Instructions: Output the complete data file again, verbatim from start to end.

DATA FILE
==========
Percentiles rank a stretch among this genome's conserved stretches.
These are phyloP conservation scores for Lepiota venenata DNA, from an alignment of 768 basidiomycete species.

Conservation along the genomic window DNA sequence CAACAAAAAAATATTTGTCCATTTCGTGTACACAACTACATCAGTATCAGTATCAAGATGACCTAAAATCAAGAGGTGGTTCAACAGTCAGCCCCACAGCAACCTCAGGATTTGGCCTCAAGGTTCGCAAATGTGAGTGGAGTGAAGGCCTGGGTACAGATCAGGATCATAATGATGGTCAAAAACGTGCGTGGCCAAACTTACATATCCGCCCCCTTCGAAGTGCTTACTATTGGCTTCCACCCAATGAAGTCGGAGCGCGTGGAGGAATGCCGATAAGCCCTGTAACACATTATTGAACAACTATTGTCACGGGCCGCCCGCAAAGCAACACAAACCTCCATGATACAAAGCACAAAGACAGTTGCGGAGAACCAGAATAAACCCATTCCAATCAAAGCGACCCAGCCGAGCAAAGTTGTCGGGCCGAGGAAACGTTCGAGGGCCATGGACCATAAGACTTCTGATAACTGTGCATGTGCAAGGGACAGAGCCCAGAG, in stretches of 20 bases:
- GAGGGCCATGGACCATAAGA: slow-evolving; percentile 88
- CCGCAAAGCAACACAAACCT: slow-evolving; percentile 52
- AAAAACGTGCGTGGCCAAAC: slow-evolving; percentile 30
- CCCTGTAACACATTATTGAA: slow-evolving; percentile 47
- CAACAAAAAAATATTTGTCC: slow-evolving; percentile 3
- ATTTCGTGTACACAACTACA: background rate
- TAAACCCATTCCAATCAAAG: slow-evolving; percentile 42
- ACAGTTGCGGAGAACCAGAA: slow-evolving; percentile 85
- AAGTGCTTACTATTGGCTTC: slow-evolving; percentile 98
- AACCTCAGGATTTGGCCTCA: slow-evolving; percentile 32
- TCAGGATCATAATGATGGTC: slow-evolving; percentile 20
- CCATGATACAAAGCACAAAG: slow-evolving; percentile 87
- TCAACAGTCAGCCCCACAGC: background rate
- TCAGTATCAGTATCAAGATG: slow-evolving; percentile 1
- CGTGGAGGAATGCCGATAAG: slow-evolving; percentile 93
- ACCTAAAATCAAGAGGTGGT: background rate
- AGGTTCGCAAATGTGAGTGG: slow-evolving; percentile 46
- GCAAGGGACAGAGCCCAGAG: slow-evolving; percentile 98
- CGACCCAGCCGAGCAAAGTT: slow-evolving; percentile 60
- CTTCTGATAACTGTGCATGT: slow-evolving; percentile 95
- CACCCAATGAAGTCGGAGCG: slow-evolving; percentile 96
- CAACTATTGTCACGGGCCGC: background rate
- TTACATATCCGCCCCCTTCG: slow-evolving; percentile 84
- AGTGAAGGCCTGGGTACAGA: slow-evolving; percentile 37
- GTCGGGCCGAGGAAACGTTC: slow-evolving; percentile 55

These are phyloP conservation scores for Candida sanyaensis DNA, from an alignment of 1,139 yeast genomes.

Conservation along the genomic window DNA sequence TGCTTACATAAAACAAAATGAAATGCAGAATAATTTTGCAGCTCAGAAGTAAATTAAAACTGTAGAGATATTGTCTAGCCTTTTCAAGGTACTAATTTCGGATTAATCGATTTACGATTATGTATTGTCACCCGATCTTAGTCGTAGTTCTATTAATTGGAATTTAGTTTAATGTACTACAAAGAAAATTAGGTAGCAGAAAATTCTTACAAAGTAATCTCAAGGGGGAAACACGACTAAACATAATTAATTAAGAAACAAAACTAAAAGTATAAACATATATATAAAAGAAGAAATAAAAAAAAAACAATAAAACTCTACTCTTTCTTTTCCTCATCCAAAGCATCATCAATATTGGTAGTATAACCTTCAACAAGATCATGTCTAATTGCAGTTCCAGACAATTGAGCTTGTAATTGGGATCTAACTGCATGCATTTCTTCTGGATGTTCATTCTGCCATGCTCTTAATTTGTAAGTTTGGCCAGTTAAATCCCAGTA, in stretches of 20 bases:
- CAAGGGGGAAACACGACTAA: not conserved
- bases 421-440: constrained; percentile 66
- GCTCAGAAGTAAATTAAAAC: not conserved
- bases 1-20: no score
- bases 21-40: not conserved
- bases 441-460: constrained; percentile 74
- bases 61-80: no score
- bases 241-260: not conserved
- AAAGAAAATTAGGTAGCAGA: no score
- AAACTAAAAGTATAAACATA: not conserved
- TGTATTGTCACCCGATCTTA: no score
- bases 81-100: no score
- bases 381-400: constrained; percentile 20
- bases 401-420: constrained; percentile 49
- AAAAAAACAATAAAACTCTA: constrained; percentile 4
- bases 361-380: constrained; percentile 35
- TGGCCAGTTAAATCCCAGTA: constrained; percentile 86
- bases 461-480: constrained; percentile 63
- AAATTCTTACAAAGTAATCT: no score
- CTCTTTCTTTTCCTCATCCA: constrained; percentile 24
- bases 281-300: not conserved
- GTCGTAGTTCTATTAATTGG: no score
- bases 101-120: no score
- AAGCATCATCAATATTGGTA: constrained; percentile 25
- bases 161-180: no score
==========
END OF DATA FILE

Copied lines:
Percentiles rank a stretch among this genome's conserved stretches.
These are phyloP conservation scores for Lepiota venenata DNA, from an alignment of 768 basidiomycete species.

Conservation along the genomic window DNA sequence CAACAAAAAAATATTTGTCCATTTCGTGTACACAACTACATCAGTATCAGTATCAAGATGACCTAAAATCAAGAGGTGGTTCAACAGTCAGCCCCACAGCAACCTCAGGATTTGGCCTCAAGGTTCGCAAATGTGAGTGGAGTGAAGGCCTGGGTACAGATCAGGATCATAATGATGGTCAAAAACGTGCGTGGCCAAACTTACATATCCGCCCCCTTCGAAGTGCTTACTATTGGCTTCCACCCAATGAAGTCGGAGCGCGTGGAGGAATGCCGATAAGCCCTGTAACACATTATTGAACAACTATTGTCACGGGCCGCCCGCAAAGCAACACAAACCTCCATGATACAAAGCACAAAGACAGTTGCGGAGAACCAGAATAAACCCATTCCAATCAAAGCGACCCAGCCGAGCAAAGTTGTCGGGCCGAGGAAACGTTCGAGGGCCATGGACCATAAGACTTCTGATAACTGTGCATGTGCAAGGGACAGAGCCCAGAG, in stretches of 20 bases:
- GAGGGCCATGGACCATAAGA: slow-evolving; percentile 88
- CCGCAAAGCAACACAAACCT: slow-evolving; percentile 52
- AAAAACGTGCGTGGCCAAAC: slow-evolving; percentile 30
- CCCTGTAACACATTATTGAA: slow-evolving; percentile 47
- CAACAAAAAAATATTTGTCC: slow-evolving; percentile 3
- ATTTCGTGTACACAACTACA: background rate
- TAAACCCATTCCAATCAAAG: slow-evolving; percentile 42
- ACAGTTGCGGAGAACCAGAA: slow-evolving; percentile 85
- AAGTGCTTACTATTGGCTTC: slow-evolving; percentile 98
- AACCTCAGGATTTGGCCTCA: slow-evolving; percentile 32
- TCAGGATCATAATGATGGTC: slow-evolving; percentile 20
- CCATGATACAAAGCACAAAG: slow-evolving; percentile 87
- TCAACAGTCAGCCCCACAGC: background rate
- TCAGTATCAGTATCAAGATG: slow-evolving; percentile 1
- CGTGGAGGAATGCCGATAAG: slow-evolving; percentile 93
- ACCTAAAATCAAGAGGTGGT: background rate
- AGGTTCGCAAATGTGAGTGG: slow-evolving; percentile 46
- GCAAGGGACAGAGCCCAGAG: slow-evolving; percentile 98
- CGACCCAGCCGAGCAAAGTT: slow-evolving; percentile 60
- CTTCTGATAACTGTGCATGT: slow-evolving; percentile 95
- CACCCAATGAAGTCGGAGCG: slow-evolving; percentile 96
- CAACTATTGTCACGGGCCGC: background rate
- TTACATATCCGCCCCCTTCG: slow-evolving; percentile 84
- AGTGAAGGCCTGGGTACAGA: slow-evolving; percentile 37
- GTCGGGCCGAGGAAACGTTC: slow-evolving; percentile 55

These are phyloP conservation scores for Candida sanyaensis DNA, from an alignment of 1,139 yeast genomes.

Conservation along the genomic window DNA sequence TGCTTACATAAAACAAAATGAAATGCAGAATAATTTTGCAGCTCAGAAGTAAATTAAAACTGTAGAGATATTGTCTAGCCTTTTCAAGGTACTAATTTCGGATTAATCGATTTACGATTATGTATTGTCACCCGATCTTAGTCGTAGTTCTATTAATTGGAATTTAGTTTAATGTACTACAAAGAAAATTAGGTAGCAGAAAATTCTTACAAAGTAATCTCAAGGGGGAAACACGACTAAACATAATTAATTAAGAAACAAAACTAAAAGTATAAACATATATATAAAAGAAGAAATAAAAAAAAAACAATAAAACTCTACTCTTTCTTTTCCTCATCCAAAGCATCATCAATATTGGTAGTATAACCTTCAACAAGATCATGTCTAATTGCAGTTCCAGACAATTGAGCTTGTAATTGGGATCTAACTGCATGCATTTCTTCTGGATGTTCATTCTGCCATGCTCTTAATTTGTAAGTTTGGCCAGTTAAATCCCAGTA, in stretches of 20 bases:
- CAAGGGGGAAACACGACTAA: not conserved
- bases 421-440: constrained; percentile 66
- GCTCAGAAGTAAATTAAAAC: not conserved
- bases 1-20: no score
- bases 21-40: not conserved
- bases 441-460: constrained; percentile 74
- bases 61-80: no score
- bases 241-260: not conserved
- AAAGAAAATTAGGTAGCAGA: no score
- AAACTAAAAGTATAAACATA: not conserved
- TGTATTGTCACCCGATCTTA: no score
- bases 81-100: no score
- bases 381-400: constrained; percentile 20
- bases 401-420: constrained; percentile 49
- AAAAAAACAATAAAACTCTA: constrained; percentile 4
- bases 361-380: constrained; percentile 35
- TGGCCAGTTAAATCCCAGTA: constrained; percentile 86
- bases 461-480: constrained; percentile 63
- AAATTCTTACAAAGTAATCT: no score
- CTCTTTCTTTTCCTCATCCA: constrained; percentile 24
- bases 281-300: not conserved
- GTCGTAGTTCTATTAATTGG: no score
- bases 101-120: no score
- AAGCATCATCAATATTGGTA: constrained; percentile 25
- bases 161-180: no score